Travels with a Bus Pass

As a serial bus passenger, I do find it is often better to travel than to arrive. Bus stations rarely proclaim a sense of arrival. Most are constructed of corroding concrete in a neo-Stalinist architectural style. They occupy backwaters which lost out after planners’ budgets had been blown on railway forecourts and shopping malls. Judging by their cafés and toilets, they also lurk beyond the radar of environmental health officers. When re-branded as Transport Interchanges, their new amenities typically comprise a deserted taxi rank and a sign to the railway station.
If I wish to continue my onward journey, information is minimal. Occasionally I might find a network map, but it is so topologically unrelated to the real world that it offers scant help in selecting a route. Stances display service numbers that are incomprehensible to anyone but the most loyal commuter. Timetables, and even digital display monitors, contend for the Booker fiction prize.
a-new-bus-
When a plausible looking bus finally arrives, my enquiry to the driver elicits a reply in an accent as unfathomable as a doctor’s handwriting. I scan my bus pass, guiltily aware that I can better afford to pay the fare than most of my fellow travellers.
Ah, but then the adventure begins! The frisson starts with the knowledge that I am possibly on completely the wrong bus and will end up stranded in an anonymous suburb bereft of shops, food and cash machines.
The bus pulls clear of the station and immediately I am forbidden territory, where car drivers are no longer permitted to venture. I sweep through unfamiliar streets with hidden architectural gems. I veer away from the gallerias and tinted-glass office blocks and head through unfashionable, but low-rent, districts where small businesses nurture their green shoots.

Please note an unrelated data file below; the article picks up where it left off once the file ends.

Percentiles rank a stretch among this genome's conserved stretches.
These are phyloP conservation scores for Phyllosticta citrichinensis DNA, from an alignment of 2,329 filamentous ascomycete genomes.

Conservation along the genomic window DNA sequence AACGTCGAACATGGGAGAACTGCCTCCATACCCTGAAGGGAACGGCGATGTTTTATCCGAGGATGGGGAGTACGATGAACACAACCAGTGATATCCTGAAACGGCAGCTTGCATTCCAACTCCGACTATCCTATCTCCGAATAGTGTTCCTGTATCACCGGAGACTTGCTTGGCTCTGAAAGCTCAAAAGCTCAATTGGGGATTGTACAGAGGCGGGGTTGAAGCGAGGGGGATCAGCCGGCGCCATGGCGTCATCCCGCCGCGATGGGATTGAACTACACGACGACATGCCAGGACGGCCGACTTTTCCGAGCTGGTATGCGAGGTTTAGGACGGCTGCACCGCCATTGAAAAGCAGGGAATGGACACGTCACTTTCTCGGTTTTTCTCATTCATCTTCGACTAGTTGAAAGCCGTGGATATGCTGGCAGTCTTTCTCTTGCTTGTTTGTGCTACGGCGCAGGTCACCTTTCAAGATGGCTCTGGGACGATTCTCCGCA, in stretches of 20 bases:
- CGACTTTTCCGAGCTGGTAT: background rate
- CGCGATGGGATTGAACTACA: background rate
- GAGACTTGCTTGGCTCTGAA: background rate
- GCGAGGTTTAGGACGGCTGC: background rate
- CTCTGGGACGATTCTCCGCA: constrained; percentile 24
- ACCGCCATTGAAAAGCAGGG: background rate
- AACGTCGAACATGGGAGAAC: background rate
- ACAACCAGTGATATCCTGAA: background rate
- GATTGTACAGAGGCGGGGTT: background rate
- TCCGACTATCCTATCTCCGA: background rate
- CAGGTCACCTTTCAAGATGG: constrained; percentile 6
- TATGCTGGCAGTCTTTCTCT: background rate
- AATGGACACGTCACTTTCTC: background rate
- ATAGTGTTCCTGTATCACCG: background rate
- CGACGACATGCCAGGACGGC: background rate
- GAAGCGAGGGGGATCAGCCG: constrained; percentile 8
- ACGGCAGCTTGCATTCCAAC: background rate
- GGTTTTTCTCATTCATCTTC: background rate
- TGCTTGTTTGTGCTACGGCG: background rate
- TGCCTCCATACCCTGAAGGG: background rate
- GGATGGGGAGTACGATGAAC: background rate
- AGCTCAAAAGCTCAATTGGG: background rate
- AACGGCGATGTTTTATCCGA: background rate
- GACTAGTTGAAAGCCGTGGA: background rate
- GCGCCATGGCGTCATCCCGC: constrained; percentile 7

The bus picks up speed, largely unconcerned by the possibility that passengers might wish to board or alight. It penetrates inner suburbs where halal butchers vie with discount shops and nail salons. I race straight ahead through traffic lights where other vehicles are forced to turn right; eye level with windows, I peer directly into the goings-on of shops, offices and sitting rooms.
Then once more I emerge onto the open road before turning into a peripheral housing estate. Slowing for speed kerbs and veering round chicanes, the bus describes tortuous semi-circles through interminable avenues of cookie-cutter housing. Then, just at the point of maximum disorientation, when I finally accept that I am definitely on the wrong bus, I emerge unexpectedly onto a main road and accelerate confidently into the countryside.
I finally see my destination named on a reassuring roadsign. My composure restored, I can now enjoy the view from my elevated seat – down side roads, across hedges, into gardens – and survey secrets that lie hid from the motorist’s gaze.
PS
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